As the rain gives way to a incredibly bright double rainbow, Speedy Oritz look to Sleater Kinney and The Breeders for their 90s college rock sound but are missing the killer vocal that those bands carved their sound around and much of the crowd seems to be heading towards the main stage area in anticipation of Slowdive. Recently reformed after a break of almost 20 years, the shoegazers felt like the headliners, with the atmosphere cranked up to 11 and blue lights flickering across the port. The vocal combination of Rachel Goswell and Neil Halstead is utterly bewitching, their music completely timeless; this didn’t feel like the nostalgic wheeling out of an old band, it felt completely of the moment. Here’s hoping their live renaissance leads to new recordings.
Primavera veterans Pixies have the unfortunate honour of following Slowdive, and as such their set feels completely motorised; a gig-by-numbers. The crowd drift towards the bar, returning to jump around to the biggies; Gigantic, Where Is My Mind, Debaser and Monkey Gone To Heaven. Calling it soulless would be wrong, but amongst tonight’s other shows on the main stages, it felt lacklustre. The National, on the other hand, put their everything into their set, with singer Matt Berninger screaming his way through a stunning version of Squalor Victoria. Other highlights of their 12:30am set include a spine tingling Bloodbuzz Ohio and Slow Show – where they were joined by Justin Vernon, aka Bon Iver. They were later joined by members of The Walkmen for Mr November and Terrible Love, but no special guest could detract from Berninger’s growling barritone which just keeps getting better.
On the final day we were spoilt for choice, with Television (performing Marquee Moon), Nine Inch Nails and Mogwai all sacrificed for other offerings. It was noticeably busier with punters too, as the locals took advantage of day tickets, and the numbers swelled to what felt like double the previous days. One of the highlights of the entire festival came courtesy of Blood Orange, who pulled in a huge crowd at one of the smaller stages. The new(ish) project of Dev Hynes, formerly of Test Icicles and his solo moniker, Lightspeed Champion, it fuses together his years of making very different music (he’s most recently been working with Solange and Sky Ferreira). It blends chill wave with R&B; a lush, feel good tapestry of sounds which, rather oddly, includes a cover of Mansun‘s I Can Only Disappoint U.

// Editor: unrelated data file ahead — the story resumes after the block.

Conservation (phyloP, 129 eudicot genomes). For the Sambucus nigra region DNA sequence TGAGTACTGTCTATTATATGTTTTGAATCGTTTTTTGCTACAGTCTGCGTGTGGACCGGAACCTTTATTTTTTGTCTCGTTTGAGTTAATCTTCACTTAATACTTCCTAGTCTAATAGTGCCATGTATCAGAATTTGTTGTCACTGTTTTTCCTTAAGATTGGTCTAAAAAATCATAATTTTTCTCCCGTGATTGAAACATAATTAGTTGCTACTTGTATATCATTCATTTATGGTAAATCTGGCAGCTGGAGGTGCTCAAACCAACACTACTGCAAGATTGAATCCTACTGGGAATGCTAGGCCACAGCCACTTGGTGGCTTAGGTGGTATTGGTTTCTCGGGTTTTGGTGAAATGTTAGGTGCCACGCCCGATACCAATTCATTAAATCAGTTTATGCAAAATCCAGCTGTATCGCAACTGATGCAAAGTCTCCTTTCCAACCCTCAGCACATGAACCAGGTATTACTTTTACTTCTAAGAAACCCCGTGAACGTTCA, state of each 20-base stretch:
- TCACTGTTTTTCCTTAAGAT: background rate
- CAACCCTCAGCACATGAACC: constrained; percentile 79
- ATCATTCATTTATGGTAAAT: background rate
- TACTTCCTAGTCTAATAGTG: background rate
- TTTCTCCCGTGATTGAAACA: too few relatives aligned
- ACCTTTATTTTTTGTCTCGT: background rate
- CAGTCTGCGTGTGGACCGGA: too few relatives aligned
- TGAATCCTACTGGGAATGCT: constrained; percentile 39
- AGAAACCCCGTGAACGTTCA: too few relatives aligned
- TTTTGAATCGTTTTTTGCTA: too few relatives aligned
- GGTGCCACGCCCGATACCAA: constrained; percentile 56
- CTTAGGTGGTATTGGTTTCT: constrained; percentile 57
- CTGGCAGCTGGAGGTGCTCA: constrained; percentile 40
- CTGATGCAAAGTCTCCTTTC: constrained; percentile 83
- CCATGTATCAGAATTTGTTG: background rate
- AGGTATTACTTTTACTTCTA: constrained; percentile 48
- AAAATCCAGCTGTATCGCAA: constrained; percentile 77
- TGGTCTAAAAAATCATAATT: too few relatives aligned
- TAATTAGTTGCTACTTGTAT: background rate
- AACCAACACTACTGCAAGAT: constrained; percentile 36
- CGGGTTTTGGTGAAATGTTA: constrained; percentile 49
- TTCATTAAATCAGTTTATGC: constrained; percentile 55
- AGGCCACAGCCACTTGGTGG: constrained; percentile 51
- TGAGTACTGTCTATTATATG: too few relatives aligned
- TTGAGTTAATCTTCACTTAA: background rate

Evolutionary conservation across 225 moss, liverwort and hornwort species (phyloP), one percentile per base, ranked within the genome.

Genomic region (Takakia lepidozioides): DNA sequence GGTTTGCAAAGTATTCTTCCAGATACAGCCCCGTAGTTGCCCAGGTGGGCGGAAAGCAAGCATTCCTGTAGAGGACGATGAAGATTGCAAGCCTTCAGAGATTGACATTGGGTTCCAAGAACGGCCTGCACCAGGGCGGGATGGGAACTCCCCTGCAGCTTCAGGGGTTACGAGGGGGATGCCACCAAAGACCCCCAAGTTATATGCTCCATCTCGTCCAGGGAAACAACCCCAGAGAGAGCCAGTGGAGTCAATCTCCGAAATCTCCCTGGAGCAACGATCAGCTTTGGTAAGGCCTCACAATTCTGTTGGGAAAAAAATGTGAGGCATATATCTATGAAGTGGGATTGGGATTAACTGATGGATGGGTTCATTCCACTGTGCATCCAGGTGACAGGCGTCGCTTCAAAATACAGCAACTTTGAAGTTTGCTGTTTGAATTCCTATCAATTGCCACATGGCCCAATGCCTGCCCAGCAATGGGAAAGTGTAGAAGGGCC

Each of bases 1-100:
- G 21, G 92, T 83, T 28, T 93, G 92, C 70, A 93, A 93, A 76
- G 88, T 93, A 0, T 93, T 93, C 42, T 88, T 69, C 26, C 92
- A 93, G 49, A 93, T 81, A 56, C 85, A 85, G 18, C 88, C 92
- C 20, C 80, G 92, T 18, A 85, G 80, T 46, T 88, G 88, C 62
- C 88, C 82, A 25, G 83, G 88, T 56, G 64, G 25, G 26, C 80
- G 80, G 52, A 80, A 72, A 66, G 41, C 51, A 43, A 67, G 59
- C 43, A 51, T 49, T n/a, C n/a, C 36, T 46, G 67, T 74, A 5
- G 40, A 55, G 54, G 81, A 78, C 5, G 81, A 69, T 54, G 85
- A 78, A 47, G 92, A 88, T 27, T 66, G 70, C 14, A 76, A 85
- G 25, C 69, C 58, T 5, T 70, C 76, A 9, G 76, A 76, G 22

Dum Dum Girls‘ most recent work, January’s Too True, dominates their set, and it’s a far cry from the upbeat indie pop they were known for. An all round darker affair, it doesn’t translate for a festival crowd, and Hospitality, by comparison, are a breath of fresh air; a mash-up of indiepop, slacker and lo-fi college rock.
The huge crowd for Godspeed You! Black Emperor was understandable; they were off the radar for a decade before the surprise release of ‘Allelujah! Don’t Bend! Ascend! at the end of 2012. Very little changed in the period between that record and its predecessor, Yanqui U.X.O, and tonight’s crowd use them as an excuse to kick back and sit on the concrete floor, the mobile beer sellers raking in a fortune. Video effects replace the usual live feed on the TV screens as their fizzing cocktail of drones, static, reverb and marching percussion envelopes the crowd; stunning stuff.
Another recent reformation – on the live scene at least – is the Ramones-obsessed Helen Love. Last year they played their first show since 2001 at Derbyshire’s Indietracks festival. Predictably, it went down a storm, and tonight’s show rivals it, as people wearing T-shirts with the logo of their Spanish record label, Elefant Records, pogo away at the front to their hyper bubble gum pop. A pretty special end to the weekend, which yet again proved that music absolutely can cross borders; even obscure, ’90s Welsh indiepop.